The pandemic and the lockdowns have left a trail of loss and grief and it becomes imperative, now more than ever, to scale up quality mental health services at all levels. This is what countries across the globe felt the need for at the World Health Assembly in May 2021.
Accordingly, corporates close to home are already adapting to the post-pandemic setting and doing their bit to raise awareness and destigmatise mental health issues. Read on…
‘Okay to not be okay’
While employee mental wellbeing was always a topic of discussion, the pandemic and the subsequent lockdown brought the issue to the fore with corporates aligning their goals in this direction.
“Owing to the challenges of the pandemic, several of our employees shared how they were experiencing feelings of isolation and burnout and their inability to use the pre-pandemic informal networks and support systems such as friends or co-workers. Many employees were hesitant about sharing these emotions and were unsure about where they should seek support. Against this background, it was important to assure our employees that ‘It is okay to not be okay’,” says Neerja Bhardwaj – HR Business Partner, India Technology Centre, GE
“We acknowledge the ills of the ‘daily grind’ and have tried to prioritize a healthy work-life balance for all our employees. In the initial days of remote work, as teams were settling in, we encouraged them to take days off for their ‘mental health.’ We suggested teams keep a few working days call-free or zoom-free, to give them a break from being on video calls. Additionally, we also offered 12 weeks of paid time off from work to employees who have spent a certain number of years with the company and at regular intervals after that, employees are given another six week sabbatical. Also, there isn’t a limit on the number of sick days that an employee can avail if one needs them,” adds Tina Vinod, Global Head of Diversity, Equity and Inclusion at Thoughtworks.
Katarzyna Kern, global head of HR at ANSR, stresses that it is essential to encourage employees to explore their emotions and discuss how they are feeling at work. “It’s also crucial to have a working culture that encourages employees to talk about their personal problems,” she adds.
Buddy system at work
Lending a helping hand to fellow employees are mental health advocates within the organisation. “Advocacy plays a key role in driving positive change and we have developed a voluntary network of more than 1,600 mental health advocates who regularly reach out to their colleagues so that everyone can have a colleague who is ready to listen and discuss mental health issues, and we can proactively provide support where needed,” says Lakshmi C, managing director and lead, human resources, Accenture, India.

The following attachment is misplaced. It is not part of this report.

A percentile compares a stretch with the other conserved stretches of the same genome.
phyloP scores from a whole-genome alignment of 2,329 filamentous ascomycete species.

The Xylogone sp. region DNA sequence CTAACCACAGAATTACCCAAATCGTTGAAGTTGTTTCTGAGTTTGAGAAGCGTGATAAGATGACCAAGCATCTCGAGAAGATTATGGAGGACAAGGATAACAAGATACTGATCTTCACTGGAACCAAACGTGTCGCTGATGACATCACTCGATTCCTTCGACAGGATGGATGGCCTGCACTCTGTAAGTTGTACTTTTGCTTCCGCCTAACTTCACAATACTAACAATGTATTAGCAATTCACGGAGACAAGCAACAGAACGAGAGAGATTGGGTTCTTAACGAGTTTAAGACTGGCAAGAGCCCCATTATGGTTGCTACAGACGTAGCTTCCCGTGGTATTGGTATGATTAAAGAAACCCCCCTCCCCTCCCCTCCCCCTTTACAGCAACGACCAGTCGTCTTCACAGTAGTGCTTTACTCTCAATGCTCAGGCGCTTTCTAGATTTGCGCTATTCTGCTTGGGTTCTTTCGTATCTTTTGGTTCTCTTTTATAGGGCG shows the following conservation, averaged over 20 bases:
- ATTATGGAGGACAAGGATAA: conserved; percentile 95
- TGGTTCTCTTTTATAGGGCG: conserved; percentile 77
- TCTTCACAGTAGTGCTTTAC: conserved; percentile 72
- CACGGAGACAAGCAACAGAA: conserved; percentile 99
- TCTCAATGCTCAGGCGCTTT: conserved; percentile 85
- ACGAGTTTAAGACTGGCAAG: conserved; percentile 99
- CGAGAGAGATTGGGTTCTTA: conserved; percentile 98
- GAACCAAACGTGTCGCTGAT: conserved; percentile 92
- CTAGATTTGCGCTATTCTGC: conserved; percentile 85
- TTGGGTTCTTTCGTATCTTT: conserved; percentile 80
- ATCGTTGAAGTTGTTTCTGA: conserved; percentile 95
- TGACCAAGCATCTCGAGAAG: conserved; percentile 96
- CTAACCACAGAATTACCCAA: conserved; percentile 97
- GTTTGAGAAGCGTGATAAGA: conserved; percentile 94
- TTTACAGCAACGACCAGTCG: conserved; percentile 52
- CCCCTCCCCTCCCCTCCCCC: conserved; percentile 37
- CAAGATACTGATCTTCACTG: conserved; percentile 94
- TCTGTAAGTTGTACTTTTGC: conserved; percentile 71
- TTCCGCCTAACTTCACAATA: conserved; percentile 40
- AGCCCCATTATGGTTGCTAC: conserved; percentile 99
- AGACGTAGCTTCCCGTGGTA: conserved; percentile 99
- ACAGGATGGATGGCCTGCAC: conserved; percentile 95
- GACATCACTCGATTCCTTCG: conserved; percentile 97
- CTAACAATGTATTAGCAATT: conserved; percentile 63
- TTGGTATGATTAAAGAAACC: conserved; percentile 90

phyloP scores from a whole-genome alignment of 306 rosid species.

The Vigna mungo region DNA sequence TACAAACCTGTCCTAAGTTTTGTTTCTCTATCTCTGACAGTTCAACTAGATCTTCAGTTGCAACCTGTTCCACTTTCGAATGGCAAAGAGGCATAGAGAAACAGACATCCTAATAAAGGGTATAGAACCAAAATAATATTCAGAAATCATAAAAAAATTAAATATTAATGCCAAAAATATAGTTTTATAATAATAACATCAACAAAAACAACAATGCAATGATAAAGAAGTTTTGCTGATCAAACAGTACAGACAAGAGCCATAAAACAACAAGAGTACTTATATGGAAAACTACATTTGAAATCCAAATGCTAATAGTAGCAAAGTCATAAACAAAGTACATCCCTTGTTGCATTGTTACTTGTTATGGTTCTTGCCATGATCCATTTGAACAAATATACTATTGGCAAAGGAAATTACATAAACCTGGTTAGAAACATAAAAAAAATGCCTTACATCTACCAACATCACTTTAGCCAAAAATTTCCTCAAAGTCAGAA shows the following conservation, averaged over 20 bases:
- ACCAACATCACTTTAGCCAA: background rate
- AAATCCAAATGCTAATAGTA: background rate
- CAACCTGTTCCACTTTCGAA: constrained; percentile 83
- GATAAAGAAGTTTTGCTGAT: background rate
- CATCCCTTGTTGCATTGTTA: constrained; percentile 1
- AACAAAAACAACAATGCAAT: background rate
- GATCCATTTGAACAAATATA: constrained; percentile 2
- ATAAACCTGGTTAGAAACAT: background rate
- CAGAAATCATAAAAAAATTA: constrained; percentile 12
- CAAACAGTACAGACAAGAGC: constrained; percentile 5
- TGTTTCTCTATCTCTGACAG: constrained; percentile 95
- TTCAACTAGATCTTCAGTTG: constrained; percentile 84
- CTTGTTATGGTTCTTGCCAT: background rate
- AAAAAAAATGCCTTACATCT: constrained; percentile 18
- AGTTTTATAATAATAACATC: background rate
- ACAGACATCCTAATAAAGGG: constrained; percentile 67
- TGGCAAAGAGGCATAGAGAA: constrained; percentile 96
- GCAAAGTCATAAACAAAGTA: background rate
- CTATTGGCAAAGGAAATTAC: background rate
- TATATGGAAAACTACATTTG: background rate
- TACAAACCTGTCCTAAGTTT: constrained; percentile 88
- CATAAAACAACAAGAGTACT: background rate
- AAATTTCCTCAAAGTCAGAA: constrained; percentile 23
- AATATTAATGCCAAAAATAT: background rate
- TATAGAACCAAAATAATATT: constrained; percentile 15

Safe spaces to show we care
Companies have also gone beyond regular workshops and confidential counselling sessions with their employees, Sindhu Gangadharan, senior vice-president and managing director, SAP Labs India, informs, “Our Employee Care Cycle aims to de-stigmatise mental health issues by outlining the cycle of support from prevention to cure.”
A recent initiative they rolled out aims at providing a safe space for colleagues to share and talk about their grief in the presence of others with similar experiences.
“Voice-out forums and safe spaces for employees to freely share their experiences with their colleagues did help us in helping out our employees at India Technology Centre,” says Neerja, adding that they also have Wellness Day offs for employees to rejuvenate.
Lakshmi adds that earlier this year, Accenture had upgraded their medical insurance policy to include mental health consultancy reimbursements for dependent family members.
Technology to drive change
While technology has received the short end of the stick, companies across the country have tried to use it to reach out to employees. Satyanarayanan Visvanathan, SVP and head – HR (global) and head of corporate quality, CSS Corp, says, “Our 24/7 employee assistance provides counselling and aid to employees, and HR chatbots automate responses to queries, leading to faster issue resolutions. Additionally, we have been conducting virtual mindfulness sessions and digital detox (digital quarantine) to enable employees to find the right balance amid their hectic schedules.”
Sudeep Ralhan, vice-president of people, Walmart Global Tech India, adds that they have leveraged technology to ensure a wider range of personalised options for each employee. “And now that organisations and people have had a taste of the many benefits of tech-enabled focus on mental wellbeing, I see the adoption increasing substantially over the next few years,” he adds.